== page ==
Children of older dads face higher risk of non-Hodgkin's lymphoma

15:42, June 10, 2010      

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Children born to older fathers face greater risk of non-Hodgkin's lymphoma, a new study suggests.

The study, based on data of 110,999 California women, found that those born to fathers older than 40 had a 59 percent greater risk of non-Hodgkin's lymphoma than those born to fathers younger than 25.

The study, released Wednesday on the Web site of American Journal of Epidemiology, is one of the first researches to examine the link between parents' age and their adult children's risk of non-Hodgkin's lymphoma, a cancer of the blood and immune system.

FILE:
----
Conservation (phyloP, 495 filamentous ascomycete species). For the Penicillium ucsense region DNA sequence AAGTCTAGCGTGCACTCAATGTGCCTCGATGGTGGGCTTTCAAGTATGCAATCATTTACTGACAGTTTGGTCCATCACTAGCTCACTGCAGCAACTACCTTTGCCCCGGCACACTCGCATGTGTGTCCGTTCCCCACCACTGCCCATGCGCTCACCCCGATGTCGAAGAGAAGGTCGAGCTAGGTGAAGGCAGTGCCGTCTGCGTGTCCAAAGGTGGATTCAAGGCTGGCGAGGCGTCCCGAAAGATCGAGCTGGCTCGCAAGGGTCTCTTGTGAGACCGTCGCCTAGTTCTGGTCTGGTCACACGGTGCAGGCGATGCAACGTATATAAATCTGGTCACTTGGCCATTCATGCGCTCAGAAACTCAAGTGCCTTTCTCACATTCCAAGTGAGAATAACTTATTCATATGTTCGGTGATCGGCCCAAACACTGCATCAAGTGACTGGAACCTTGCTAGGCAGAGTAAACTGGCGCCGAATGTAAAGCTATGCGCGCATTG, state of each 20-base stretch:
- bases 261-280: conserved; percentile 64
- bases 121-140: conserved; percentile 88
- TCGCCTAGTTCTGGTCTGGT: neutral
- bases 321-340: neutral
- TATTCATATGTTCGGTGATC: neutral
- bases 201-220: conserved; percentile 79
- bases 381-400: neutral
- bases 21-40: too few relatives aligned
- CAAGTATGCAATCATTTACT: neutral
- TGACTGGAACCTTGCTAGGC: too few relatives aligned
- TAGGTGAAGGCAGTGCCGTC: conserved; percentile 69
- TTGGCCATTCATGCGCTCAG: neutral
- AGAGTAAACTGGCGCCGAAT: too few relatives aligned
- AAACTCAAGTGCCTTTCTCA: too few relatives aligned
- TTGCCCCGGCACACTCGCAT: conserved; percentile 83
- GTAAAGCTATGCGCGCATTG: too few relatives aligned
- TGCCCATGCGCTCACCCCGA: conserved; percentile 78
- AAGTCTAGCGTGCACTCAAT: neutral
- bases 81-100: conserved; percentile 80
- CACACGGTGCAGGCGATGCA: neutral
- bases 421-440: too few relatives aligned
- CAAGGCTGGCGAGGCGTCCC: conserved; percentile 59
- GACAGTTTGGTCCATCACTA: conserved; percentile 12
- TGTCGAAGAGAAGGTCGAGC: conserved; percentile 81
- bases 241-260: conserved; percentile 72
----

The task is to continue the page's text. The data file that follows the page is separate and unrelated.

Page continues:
As men get old, they may accumulate mutations in their reproductive cells, which increases the risk of abnormalities being passed on to children, according to study conducted by researchers at the City of Hope research and treatment center in Duarte, Los Angeles.

The findings add to the growing evidence that a father's age may have a significant effect on a child's health, said study author Yani Lu, a researcher with the center.

For example, other studies have found that children of older fathers may be more likely to develop prostate and breast cancers in adulthood, as well as some types of blood cancers during childhood.

"As a man, you may think, 'I can have a baby at 50 or 60 and live long enough to see him go through college.' But there may be other risks for your child down the line, and you may want to be conscious of those risks," Lu said.

Previous research has shown that older pregnant women are at higher risk for miscarriage and more likely to have babies with low birth weight, autism or serious health problems such as Down syndrome.

Source: Xinhua


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